Artist Spotlight: Troy Bradford

Troy Bradford - Header Photo Polaroid 690 600SE Welcome back to our weekly Artist Spotlight feature. If you are new to the blog, this is the day we shine the light on people doing awesome things with instant film. This weeks featured artist, Troy Bradford, hails from Greenville, Texas. His 8×10 work first caught our eye, but he’s not a one trick pony. Using a mix of pack film, expired Polaroid and Impossible films, Troy captures the worl and people around himself beautifully. See more at the following links.

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• A little about yourself. Where you are from and what you do.

I always feel like such a nerd when I have to tell people about myself.  Hello, my name is Troy Bradford. I live in Greenville, Texas; which is about 40 minutes from downtown Dallas. I have a beautiful wife, two daughters that I absolutely adore, a grand daughter that is the light of my life (ie. the most willing to be photographed) and a son-in-law that bleeds creativity (and also loves photography). My interest in photography revolves around taking photos of all of the people closest to me and documenting our lives together. For my profession, I am a project engineer at an aerospace company in the area. So I really am a nerd, minus the pocket protector of course. Some good things about my job is that it pays for my hobbies (taking photos & collecting cameras and photo books) and I get to travel around the US on business which always seems to give me opportunities to photograph around the city that I am visiting. Photography has been a prominent part of my life since I bought my first camera in the 7th grade; which was around 1981. That being said, I assume that I am older than most of the people that read this blog. Let’s just say that I am young at heart…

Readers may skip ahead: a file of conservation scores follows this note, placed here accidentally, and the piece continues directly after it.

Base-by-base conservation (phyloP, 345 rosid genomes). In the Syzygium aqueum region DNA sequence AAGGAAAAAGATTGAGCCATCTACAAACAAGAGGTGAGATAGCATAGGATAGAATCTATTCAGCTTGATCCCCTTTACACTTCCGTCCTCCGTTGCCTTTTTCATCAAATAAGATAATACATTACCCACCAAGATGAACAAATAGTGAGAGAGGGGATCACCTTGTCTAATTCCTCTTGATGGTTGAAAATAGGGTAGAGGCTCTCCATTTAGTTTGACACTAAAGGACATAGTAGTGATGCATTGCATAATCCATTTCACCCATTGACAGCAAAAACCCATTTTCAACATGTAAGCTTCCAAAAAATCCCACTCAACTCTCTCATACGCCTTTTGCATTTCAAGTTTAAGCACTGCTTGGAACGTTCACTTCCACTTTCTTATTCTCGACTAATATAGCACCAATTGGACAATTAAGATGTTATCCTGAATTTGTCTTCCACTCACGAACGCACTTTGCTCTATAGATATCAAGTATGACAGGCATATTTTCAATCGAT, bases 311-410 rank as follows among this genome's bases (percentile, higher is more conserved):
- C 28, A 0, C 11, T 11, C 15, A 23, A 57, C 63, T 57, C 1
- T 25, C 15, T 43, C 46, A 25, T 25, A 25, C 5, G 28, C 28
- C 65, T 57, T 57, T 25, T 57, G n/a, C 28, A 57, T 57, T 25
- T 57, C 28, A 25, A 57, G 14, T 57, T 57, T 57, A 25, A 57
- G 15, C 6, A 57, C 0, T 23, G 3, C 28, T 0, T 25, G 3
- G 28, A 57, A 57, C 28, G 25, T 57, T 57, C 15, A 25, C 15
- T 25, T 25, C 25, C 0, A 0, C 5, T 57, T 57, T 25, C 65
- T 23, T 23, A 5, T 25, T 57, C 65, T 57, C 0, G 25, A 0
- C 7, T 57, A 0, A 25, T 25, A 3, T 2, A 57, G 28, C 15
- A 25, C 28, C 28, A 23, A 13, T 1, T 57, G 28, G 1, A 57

How did you get into instant photography?

I grew up in the prime of Polaroid during the late 70s and early 80s. I have vivid memories, and many Polaroids to prove it, of just about every Christmas morning. Each of the kids would always get a pack or more of Polaroid film and shoot it all that morning. After I got my first Nikon film camera, I pretty much left Polaroid and instant film behind. A little over two years ago, my son-in-law bought a Polaroid 600 box camera at a garage sale for 25 cents. We split an order of film from The Impossible Project and both shot a pack. Neither of us got the best results, but something about the film just hooked us. Many packs of film and cameras later, there is no way I can stop now. My only regret is that I missed all of the years during the 80s, 90s and early 2000 when Polaroid was readily available.